City rehashes Pekin Street parking lot decision

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[July 04, 2016]  LINCOLN - On Tuesday evening, the Lincoln City Council revisited a decision made in May to drop the plans to renovate the Pekin Street library and community parking lot in Lincoln.

When the vote was taken on May 18th, five aldermen - Tracy Welch, Steve Parrott, Kathy Horn, Jonie Tibbs and Rick Hoefle, voted ‘no’ and three aldermen - Michelle Bauer, Jeff Hoinacki, and Todd Mourning, voted ‘yes.’ At that point, it appeared that nothing at all would be done in the parking lot, as no suggestions were made to visit an alternate plan.

This week, the topic was back on the agenda with the same renovation and re-design plan as was voted in May.

The discussion was opened with remarks from City Administrator Clay Johnson. Johnson reviewed previous actions on the project. He said that the project had gone out for bid on three occasions. The first two biddings had been rejected; the first due to high cost and only one bidder submitted, the second being due to the bid coming in at “considerably over budget.” The third bid, Johnson said, was rejected for “the cost and the perceived impact on the surrounding neighborhood.”

This past Tuesday, Johnson explained that at this point the issue is that the staff is looking at an approved project that is currently going nowhere. He said that since the last vote, there had been questions council members posed regarding the project.

Johnson said two questions have come to light since the vote. First, could the alleyway remain open and functional for traffic?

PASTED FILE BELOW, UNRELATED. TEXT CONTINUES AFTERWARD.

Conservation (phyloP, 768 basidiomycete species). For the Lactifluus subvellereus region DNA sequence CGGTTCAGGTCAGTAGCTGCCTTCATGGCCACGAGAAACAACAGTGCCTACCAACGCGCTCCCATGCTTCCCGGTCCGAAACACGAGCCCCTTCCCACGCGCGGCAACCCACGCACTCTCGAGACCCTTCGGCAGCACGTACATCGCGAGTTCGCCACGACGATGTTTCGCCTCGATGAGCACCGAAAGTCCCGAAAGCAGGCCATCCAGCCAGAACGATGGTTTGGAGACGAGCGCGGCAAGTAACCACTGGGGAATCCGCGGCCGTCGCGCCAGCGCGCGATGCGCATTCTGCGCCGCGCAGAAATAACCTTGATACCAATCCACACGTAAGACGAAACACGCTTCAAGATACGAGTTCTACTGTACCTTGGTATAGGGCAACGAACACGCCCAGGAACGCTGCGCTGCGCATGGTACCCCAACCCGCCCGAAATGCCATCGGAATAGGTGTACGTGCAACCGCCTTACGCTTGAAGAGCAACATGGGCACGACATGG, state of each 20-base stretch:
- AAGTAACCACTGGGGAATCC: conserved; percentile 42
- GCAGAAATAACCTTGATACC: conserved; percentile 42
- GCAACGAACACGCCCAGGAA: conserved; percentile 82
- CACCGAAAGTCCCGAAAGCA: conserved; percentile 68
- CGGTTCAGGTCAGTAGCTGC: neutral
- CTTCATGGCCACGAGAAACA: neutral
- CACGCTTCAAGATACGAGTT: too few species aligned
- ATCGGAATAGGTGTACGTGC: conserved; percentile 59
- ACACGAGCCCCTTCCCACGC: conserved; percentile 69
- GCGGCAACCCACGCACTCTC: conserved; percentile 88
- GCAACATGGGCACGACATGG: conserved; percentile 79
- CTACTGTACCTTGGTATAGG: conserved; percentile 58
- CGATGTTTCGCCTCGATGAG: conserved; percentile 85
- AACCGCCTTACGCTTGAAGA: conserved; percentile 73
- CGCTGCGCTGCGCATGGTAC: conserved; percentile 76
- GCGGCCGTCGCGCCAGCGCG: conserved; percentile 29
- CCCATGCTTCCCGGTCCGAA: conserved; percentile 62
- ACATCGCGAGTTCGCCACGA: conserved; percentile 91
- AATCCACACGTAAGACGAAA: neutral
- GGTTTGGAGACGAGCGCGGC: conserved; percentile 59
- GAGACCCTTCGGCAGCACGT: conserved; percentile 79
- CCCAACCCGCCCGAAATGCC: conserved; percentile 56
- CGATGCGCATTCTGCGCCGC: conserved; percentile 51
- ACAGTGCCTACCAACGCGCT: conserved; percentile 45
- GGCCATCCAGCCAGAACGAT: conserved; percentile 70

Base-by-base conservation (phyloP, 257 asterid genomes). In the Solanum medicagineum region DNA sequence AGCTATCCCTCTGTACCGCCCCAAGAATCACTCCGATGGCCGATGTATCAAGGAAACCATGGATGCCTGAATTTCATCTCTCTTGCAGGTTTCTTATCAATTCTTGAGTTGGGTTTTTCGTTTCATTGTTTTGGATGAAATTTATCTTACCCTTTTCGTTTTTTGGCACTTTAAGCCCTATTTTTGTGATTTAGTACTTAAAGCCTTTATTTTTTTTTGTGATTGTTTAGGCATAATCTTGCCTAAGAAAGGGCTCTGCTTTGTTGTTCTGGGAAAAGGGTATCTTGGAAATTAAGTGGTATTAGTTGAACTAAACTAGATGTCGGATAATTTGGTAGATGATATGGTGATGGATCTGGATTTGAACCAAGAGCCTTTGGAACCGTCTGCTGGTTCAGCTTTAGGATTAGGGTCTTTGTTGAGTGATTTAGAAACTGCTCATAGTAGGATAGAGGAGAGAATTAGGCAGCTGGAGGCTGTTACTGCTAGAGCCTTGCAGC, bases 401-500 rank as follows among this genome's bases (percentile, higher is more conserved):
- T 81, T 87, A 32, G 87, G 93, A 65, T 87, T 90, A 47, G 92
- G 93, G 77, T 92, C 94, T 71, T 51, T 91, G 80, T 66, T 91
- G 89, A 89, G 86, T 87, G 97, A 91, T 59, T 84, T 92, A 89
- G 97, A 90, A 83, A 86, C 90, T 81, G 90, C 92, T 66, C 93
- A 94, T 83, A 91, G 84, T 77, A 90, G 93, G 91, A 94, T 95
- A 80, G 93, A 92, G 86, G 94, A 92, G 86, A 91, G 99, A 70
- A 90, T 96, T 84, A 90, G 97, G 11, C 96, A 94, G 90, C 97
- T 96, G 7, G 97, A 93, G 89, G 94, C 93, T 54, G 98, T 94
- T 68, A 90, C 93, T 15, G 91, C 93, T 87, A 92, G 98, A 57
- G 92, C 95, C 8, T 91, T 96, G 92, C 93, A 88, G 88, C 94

(Note: See drawing) The new design calls for the complete closure of the west half of the alleyway. This area would then be renovated into a “pocket park.” The alleyway currently runs downhill to the exit onto Kickapoo. That elevation would be raised, and additional parking spots would be added on Kickapoo as a result of the alley closure.

Johnson answered the question saying yes the alleyway could remain open, but it would be “at a cost.” There would need to be significant improvements to the grade in the alley and “traffic calming” devices for traffic trying to enter the alley from Kickapoo Street (The alley is currently one-way exiting onto Kickapoo. The plan calls for a reversal of the one-way to exit onto McLean. The current directional flow is a safety concern for visitors to the Lincoln Public Library, so if the alleyway did stay open, the direction of traffic would still change.).

The second question posed by various aldermen was “Could the grass area remain?” This is in reference to the green space at the corner of Kickapoo and Pekin Street adjacent to the old Bartlemay Building.

Again, Johnson said yes it could, but “at a cost.” He said the cost would include some of the standards for parking lots. He also noted that it was a city property that the city department has to mow and maintain at its expense.

Johnson said, as he sees it the council now has three options. First, they can rescind the negative vote and accept the last bid received. Johnson said the contractor who has bid on the project has said he will hold the price quoted until the council has an opportunity to re-visit its decision.

The second option, Johnson said, was to reject the project altogether and designate the capital dollars in the budget for Pekin Street be spent elsewhere.

The third option had two components. Johnson said the council could choose to re-bid the project “as is” with the new design. He said that at this point to re-bid it would require that some small alteration is made to the design, but that could be done easily. The second option would be to accept a completely new design for the lot and send that out for bid.